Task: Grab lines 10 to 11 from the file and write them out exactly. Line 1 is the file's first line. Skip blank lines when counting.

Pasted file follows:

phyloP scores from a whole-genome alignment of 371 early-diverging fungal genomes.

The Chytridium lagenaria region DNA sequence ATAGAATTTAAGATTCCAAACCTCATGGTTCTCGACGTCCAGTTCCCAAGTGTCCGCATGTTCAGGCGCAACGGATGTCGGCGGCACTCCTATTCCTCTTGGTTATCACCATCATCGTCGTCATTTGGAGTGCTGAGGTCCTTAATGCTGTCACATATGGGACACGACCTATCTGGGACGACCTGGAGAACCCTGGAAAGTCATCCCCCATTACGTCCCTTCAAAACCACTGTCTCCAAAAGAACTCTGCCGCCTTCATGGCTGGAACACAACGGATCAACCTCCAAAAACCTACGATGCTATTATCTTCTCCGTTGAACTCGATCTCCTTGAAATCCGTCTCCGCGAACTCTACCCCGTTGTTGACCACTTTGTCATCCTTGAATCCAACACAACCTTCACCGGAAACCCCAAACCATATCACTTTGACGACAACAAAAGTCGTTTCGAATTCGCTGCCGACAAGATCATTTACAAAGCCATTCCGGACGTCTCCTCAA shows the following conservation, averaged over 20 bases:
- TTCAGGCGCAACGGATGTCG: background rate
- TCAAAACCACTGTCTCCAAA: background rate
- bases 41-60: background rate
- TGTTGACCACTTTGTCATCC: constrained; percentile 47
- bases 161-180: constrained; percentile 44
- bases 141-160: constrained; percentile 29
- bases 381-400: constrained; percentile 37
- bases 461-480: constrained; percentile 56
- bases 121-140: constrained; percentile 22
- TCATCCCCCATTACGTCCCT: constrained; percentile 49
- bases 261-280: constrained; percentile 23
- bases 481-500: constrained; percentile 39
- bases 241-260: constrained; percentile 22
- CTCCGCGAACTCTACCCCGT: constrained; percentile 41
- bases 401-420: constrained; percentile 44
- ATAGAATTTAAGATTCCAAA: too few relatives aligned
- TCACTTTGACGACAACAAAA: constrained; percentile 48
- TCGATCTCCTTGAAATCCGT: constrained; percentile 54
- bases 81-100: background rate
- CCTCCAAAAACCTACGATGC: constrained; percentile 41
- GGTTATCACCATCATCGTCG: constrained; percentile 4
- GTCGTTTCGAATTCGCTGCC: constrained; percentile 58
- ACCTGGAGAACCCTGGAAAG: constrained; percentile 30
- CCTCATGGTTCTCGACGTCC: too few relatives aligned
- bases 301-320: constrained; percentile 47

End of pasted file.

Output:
- bases 461-480: constrained; percentile 56
- bases 121-140: constrained; percentile 22